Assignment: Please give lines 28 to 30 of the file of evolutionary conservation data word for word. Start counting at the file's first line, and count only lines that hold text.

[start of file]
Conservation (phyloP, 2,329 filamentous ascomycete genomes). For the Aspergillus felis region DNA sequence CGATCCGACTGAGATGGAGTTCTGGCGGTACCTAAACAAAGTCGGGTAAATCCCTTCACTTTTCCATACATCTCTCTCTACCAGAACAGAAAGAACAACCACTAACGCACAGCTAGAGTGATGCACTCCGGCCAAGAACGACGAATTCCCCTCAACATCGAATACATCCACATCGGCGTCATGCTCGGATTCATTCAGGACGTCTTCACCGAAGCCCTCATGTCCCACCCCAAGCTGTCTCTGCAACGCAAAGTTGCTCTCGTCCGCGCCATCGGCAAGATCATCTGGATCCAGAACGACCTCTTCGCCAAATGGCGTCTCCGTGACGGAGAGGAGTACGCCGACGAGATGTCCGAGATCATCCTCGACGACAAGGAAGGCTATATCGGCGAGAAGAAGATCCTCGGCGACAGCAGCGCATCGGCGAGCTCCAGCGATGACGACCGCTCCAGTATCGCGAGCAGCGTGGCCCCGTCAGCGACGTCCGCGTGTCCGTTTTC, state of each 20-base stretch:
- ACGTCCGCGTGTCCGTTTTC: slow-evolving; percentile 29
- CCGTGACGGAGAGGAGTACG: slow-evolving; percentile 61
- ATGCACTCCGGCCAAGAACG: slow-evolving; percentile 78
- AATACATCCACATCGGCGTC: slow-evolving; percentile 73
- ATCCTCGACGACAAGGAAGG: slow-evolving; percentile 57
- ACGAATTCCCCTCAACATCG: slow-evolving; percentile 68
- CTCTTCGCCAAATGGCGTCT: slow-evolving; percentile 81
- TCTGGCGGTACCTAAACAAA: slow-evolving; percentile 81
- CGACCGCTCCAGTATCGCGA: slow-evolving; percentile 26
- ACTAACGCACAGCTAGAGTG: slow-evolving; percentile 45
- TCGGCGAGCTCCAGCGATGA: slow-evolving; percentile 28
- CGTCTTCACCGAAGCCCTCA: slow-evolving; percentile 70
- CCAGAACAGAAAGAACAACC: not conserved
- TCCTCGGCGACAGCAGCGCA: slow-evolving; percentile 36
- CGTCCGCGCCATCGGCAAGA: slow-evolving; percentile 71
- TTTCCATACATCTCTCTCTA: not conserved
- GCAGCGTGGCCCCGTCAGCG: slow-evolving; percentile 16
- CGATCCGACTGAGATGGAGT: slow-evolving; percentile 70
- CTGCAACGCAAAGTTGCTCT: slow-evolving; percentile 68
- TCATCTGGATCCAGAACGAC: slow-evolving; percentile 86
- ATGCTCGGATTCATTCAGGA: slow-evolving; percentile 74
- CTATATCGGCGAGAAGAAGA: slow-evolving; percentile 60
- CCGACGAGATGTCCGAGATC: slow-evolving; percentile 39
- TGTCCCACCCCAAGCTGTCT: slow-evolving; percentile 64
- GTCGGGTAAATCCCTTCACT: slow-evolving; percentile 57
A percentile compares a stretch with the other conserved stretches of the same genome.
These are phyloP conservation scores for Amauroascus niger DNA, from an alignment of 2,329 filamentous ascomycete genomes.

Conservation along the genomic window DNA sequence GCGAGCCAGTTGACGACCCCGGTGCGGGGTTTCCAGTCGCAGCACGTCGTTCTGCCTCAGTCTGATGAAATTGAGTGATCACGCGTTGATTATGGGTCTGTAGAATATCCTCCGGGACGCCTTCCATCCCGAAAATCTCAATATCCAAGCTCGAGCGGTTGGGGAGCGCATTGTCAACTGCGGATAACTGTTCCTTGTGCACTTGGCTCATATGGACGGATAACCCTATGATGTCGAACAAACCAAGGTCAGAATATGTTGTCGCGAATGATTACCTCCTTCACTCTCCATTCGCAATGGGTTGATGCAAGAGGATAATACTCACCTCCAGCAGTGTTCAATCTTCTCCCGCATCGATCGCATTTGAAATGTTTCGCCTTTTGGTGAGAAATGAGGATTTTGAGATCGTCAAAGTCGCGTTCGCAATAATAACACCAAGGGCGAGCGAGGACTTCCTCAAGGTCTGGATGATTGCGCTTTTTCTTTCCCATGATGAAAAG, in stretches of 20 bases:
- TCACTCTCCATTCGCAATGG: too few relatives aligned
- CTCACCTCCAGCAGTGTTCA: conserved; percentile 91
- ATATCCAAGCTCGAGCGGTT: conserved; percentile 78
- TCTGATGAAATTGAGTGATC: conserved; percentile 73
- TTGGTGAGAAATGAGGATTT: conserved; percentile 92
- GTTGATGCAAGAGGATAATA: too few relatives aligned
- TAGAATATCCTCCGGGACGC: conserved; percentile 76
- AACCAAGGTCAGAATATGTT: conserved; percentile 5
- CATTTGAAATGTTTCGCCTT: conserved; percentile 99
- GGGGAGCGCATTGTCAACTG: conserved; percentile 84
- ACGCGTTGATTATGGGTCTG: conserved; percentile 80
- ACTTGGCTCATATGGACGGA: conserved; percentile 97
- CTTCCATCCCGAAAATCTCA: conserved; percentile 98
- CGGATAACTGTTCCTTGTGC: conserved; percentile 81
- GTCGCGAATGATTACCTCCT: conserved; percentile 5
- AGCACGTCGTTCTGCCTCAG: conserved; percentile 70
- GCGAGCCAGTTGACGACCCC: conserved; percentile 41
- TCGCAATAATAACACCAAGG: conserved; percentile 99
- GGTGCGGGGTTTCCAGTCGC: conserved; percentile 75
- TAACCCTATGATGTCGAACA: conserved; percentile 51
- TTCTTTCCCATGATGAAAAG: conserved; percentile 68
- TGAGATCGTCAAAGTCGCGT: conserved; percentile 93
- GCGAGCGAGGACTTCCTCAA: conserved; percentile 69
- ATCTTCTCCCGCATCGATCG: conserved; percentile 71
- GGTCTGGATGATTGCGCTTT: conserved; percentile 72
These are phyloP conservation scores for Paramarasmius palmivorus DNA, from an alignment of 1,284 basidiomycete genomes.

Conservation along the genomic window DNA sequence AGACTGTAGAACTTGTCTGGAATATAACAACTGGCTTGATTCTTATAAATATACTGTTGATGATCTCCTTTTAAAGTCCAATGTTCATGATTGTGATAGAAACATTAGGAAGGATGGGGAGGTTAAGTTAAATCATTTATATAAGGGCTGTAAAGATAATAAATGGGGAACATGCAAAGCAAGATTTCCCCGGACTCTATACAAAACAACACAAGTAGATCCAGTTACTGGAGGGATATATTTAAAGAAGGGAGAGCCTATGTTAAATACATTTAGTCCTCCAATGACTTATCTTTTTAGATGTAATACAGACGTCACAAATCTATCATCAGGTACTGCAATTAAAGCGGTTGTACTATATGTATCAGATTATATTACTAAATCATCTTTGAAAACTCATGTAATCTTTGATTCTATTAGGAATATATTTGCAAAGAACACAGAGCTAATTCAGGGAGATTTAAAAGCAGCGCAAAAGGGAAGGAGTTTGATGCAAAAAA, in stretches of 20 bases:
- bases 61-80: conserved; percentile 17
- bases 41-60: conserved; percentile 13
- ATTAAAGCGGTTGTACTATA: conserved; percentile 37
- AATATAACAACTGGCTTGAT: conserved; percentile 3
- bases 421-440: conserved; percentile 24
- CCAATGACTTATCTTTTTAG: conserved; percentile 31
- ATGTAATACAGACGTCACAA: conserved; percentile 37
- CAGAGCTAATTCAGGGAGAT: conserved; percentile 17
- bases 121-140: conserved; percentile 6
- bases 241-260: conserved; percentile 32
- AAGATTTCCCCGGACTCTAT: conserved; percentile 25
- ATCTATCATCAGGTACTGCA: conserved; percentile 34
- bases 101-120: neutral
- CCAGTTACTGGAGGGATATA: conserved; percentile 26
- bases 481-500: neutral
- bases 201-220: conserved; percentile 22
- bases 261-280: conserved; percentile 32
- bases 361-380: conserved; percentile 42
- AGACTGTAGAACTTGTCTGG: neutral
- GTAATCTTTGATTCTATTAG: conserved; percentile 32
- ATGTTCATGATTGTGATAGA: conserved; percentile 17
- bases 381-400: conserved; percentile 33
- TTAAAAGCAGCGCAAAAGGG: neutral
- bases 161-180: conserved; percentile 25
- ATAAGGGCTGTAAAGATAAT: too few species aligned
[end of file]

These are phyloP conservation scores for Amauroascus niger DNA, from an alignment of 2,329 filamentous ascomycete genomes.

Conservation along the genomic window DNA sequence GCGAGCCAGTTGACGACCCCGGTGCGGGGTTTCCAGTCGCAGCACGTCGTTCTGCCTCAGTCTGATGAAATTGAGTGATCACGCGTTGATTATGGGTCTGTAGAATATCCTCCGGGACGCCTTCCATCCCGAAAATCTCAATATCCAAGCTCGAGCGGTTGGGGAGCGCATTGTCAACTGCGGATAACTGTTCCTTGTGCACTTGGCTCATATGGACGGATAACCCTATGATGTCGAACAAACCAAGGTCAGAATATGTTGTCGCGAATGATTACCTCCTTCACTCTCCATTCGCAATGGGTTGATGCAAGAGGATAATACTCACCTCCAGCAGTGTTCAATCTTCTCCCGCATCGATCGCATTTGAAATGTTTCGCCTTTTGGTGAGAAATGAGGATTTTGAGATCGTCAAAGTCGCGTTCGCAATAATAACACCAAGGGCGAGCGAGGACTTCCTCAAGGTCTGGATGATTGCGCTTTTTCTTTCCCATGATGAAAAG, in stretches of 20 bases:
- TCACTCTCCATTCGCAATGG: too few relatives aligned